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US-Korea trade negotiations get nowhere

OneWorld US | Feb. 16, 2007

U.S.-Korea Trade Negotiations Get Nowhere

Aaron Glantz

SAN FRANCISCO, Feb 16 (OneWorld) - Trade unionists on both sides of the Pacific expressed relief Thursday after a seventh round of free trade negotiations between South Korea and the United States ended without an agreement.

"A majority of people are opposed to this," Hyun Lee of the group Korean Americans Against War and Neoliberalism told OneWorld. "None of the benefits of these trade agreements go to ordinary people and ordinary workers. They only go to fatten the pockets of transnational corporations."

Lee helped coordinate a week of protests by Korean and American trade unionists in Washington, DC, which culminated in a three-day-long sit-in outside the Washington Court Hotel, where negotiations were taking place. At one point, leaders of the Korean Peasants League and the Korean Federation of Trade Unions demanded a face-to-face meeting with South Korea’s chief negotiator and, with little hope of that happening, tried to break into the hotel.

"We are persistent in making sure there is a constant pressure of opposition at every negotiation," Lee said. "Whether they’re in Montana, Seattle, Washington, or Korea, we always have a presence of protesters outside."

Lee noted the stakes are huge in the U.S.-South Korea trade negotiations. South Korea currently has the tenth largest economy in the world, meaning an agreement with the United States would be the largest free trade deal since the United States, Mexico, and Canada signed the North American Free Trade Agreement (NAFTA) more than a decade ago.

The pressure is also high because negotiators from the two countries are racing to reach an agreement before April 2, when U.S. President George W. Bush’s Congressionally mandated trade authority is set to expire.

The Bush administration has made forging a deal a major priority, so much so that the president included the issue on his agenda during a telephone call with South Korean President Roh Moo-hyun Wednesday. In a statement on the South Korean leader’s Web site, Roh’s office said the two presidents reiterated their "strong commitment to successfully conclude the free trade talks."

"They agreed to continue encouraging one another," the statement said, "allowing the delegations to demonstrate flexibility and take the initiative in seeking a mutually satisfying way of reaching agreement in a timely manner."

But some observers say the two sides are simply too far apart. South Korea is seeking to protect its agricultural sector, particularly rice farmers, who are already racking up record debt because their country is being flooded with cheap grains under previously signed trade deals.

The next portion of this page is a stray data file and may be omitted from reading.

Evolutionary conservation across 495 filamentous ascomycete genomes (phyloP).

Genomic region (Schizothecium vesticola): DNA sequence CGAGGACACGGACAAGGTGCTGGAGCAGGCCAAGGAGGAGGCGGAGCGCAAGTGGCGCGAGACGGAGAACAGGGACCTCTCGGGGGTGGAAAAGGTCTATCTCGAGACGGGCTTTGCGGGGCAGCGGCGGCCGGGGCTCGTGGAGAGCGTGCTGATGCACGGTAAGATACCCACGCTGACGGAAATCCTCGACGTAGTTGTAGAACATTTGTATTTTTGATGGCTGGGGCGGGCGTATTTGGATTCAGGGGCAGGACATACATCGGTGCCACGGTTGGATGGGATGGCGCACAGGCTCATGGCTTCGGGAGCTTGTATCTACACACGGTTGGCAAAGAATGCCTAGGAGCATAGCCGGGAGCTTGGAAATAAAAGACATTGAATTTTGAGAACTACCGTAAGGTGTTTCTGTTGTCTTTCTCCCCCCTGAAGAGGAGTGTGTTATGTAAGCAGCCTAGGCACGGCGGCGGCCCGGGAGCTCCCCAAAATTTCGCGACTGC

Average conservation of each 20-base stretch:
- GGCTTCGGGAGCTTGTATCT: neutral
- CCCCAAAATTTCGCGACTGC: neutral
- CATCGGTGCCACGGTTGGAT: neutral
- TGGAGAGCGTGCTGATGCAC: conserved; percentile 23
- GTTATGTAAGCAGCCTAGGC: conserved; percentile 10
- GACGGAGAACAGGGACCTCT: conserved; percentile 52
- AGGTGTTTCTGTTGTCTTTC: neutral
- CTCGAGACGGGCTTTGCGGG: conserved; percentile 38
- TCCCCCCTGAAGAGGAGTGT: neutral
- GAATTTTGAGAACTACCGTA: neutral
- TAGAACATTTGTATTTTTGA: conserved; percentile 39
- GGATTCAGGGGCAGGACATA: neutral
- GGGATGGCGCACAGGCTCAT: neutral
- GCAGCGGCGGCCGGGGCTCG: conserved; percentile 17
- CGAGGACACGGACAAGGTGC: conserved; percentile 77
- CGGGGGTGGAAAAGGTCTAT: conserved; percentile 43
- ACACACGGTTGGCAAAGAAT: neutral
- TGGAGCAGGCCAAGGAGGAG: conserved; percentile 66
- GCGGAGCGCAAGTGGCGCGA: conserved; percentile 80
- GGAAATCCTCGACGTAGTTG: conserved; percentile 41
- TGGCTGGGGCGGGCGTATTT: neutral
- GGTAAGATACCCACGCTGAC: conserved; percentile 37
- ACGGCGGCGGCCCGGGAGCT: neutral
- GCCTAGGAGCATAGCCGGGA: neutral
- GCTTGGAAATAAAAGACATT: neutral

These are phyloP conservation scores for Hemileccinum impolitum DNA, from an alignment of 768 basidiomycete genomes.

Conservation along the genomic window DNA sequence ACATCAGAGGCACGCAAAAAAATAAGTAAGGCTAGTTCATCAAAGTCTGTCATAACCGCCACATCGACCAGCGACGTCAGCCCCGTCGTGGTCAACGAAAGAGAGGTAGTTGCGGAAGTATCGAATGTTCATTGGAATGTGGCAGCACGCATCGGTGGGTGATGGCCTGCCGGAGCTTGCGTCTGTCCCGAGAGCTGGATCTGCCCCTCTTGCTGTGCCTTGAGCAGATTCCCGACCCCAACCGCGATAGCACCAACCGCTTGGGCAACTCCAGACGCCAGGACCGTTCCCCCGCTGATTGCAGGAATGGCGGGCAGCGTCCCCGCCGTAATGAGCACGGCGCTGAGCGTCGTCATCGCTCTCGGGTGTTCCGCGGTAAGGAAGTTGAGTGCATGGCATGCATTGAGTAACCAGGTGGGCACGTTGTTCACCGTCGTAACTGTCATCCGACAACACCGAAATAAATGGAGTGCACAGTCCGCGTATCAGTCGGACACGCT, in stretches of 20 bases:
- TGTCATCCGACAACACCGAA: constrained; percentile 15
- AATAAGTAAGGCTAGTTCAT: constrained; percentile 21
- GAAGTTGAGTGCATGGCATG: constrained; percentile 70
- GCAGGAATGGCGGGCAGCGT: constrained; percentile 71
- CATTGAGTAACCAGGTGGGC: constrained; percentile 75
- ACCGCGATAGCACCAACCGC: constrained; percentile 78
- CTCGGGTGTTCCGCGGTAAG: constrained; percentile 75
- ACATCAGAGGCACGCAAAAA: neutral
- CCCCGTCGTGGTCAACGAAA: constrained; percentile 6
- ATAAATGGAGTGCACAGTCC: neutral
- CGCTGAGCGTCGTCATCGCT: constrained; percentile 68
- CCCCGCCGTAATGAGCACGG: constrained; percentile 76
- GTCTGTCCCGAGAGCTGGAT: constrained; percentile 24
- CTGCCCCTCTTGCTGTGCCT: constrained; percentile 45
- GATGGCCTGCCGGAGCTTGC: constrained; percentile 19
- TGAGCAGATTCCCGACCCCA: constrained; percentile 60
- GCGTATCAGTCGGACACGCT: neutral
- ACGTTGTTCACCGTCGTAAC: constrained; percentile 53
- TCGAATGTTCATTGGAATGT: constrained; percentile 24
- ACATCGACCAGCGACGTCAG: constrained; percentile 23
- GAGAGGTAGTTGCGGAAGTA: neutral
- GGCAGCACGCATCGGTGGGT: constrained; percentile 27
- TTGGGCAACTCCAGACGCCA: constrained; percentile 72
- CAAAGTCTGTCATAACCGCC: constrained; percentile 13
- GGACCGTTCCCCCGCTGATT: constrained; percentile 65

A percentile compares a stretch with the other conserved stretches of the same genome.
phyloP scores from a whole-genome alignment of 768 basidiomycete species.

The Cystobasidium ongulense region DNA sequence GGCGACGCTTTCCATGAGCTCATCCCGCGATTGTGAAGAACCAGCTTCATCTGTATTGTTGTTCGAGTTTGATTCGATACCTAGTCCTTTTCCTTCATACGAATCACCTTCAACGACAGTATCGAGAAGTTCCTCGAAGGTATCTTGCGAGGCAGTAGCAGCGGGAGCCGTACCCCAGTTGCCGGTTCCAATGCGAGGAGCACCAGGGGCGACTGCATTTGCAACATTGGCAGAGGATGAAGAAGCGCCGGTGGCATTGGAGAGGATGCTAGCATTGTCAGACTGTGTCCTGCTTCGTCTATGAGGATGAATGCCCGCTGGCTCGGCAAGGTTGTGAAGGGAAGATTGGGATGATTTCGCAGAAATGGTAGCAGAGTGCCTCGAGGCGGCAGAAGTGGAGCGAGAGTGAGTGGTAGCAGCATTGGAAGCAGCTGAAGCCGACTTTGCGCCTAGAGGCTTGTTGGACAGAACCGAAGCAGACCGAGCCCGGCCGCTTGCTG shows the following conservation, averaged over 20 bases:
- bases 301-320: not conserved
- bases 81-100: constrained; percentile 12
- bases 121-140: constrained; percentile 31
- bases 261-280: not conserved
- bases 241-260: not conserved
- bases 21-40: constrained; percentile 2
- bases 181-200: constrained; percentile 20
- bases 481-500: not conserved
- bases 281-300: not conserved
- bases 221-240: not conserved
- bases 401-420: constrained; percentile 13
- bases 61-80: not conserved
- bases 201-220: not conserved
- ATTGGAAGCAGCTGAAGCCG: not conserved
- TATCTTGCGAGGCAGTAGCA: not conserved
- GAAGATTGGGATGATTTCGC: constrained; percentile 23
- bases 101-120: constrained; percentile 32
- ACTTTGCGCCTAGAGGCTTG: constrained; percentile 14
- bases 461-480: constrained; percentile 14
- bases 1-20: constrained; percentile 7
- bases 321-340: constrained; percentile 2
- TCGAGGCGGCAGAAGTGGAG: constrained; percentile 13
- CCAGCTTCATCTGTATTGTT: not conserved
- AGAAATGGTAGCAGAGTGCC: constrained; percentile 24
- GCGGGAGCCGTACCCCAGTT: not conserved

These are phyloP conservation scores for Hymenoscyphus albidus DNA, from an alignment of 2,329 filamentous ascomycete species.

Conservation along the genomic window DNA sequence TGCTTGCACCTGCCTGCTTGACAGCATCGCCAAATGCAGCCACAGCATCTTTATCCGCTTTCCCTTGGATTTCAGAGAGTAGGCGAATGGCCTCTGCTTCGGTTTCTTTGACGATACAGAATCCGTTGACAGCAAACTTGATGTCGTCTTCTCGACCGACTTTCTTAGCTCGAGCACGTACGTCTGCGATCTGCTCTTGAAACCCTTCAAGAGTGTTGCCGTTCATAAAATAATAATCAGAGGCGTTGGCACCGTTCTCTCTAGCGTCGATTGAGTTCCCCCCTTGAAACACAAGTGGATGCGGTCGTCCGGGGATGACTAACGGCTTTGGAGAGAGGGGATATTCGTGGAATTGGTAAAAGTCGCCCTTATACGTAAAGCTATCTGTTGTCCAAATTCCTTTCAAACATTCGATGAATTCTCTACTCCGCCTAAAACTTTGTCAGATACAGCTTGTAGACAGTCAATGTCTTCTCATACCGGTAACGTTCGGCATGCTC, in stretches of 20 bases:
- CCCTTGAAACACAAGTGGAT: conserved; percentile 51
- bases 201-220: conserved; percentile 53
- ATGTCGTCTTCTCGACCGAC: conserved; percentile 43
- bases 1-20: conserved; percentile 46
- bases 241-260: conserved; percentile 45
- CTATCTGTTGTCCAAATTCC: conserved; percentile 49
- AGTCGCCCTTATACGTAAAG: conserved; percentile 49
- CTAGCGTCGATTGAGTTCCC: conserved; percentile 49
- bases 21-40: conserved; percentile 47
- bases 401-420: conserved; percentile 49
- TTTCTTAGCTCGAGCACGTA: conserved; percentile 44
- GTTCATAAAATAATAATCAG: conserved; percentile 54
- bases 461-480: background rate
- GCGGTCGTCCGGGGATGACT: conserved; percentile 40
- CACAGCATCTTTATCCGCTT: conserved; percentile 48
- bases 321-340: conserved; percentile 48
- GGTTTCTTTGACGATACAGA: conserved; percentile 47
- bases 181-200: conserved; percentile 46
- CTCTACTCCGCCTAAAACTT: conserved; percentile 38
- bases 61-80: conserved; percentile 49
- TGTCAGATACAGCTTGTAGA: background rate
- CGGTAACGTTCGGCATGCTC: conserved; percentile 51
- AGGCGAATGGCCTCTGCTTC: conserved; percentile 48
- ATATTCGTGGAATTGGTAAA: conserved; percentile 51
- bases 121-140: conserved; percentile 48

Domestic protection of both countries’ auto industries is also at issue, as is Hollywood’s desire to eliminate a cap on foreign films showing in Korean movie-houses.

Jeff Vogt, a global economics specialist for the United States’ largest trade confederation, the AFL-CIO, believes there’s no way the differences can be bridged before the end of March.

He also said that once the U.S. president’s "fast track" for negotiations expires, it will be very difficult for him to get it back.

"The Democratic leadership is taking our concerns into consideration," Vogt said, "especially in terms of making sure there are very strong labor protections in future trade agreements."

Already, Vogt said, Democratic leaders in Congress are seeking to change free trade agreements the Bush administration negotiated with Colombia, Peru, and Panama. None of those deals has yet been ratified by the Senate, which under the U.S. Constitution must approve all treaties with foreign governments.

"Every free trade agreement negotiated since NAFTA has followed essentially the same model," Vogt said. "They have lowered wages and working conditions in both the United States and the other country that signed the agreement. That might not have raised much concern in Washington when the other country was a small nation like Guatemala, which really couldn’t affect the U.S., but Korea has a big economy and any deal would make a big impact."

Hyun Lee of Korean Americans Against War and Neoliberalism isn’t surprised Congressional Democrats are resisting.

"In the last elections, the American public sent a strong signal on the issue of war and also many of the new Democrats won seats on a fair trade ticket," she said. "They pledged to end ’fast track’ and they will be accountable to the people who voted them in."

 source: OneWorld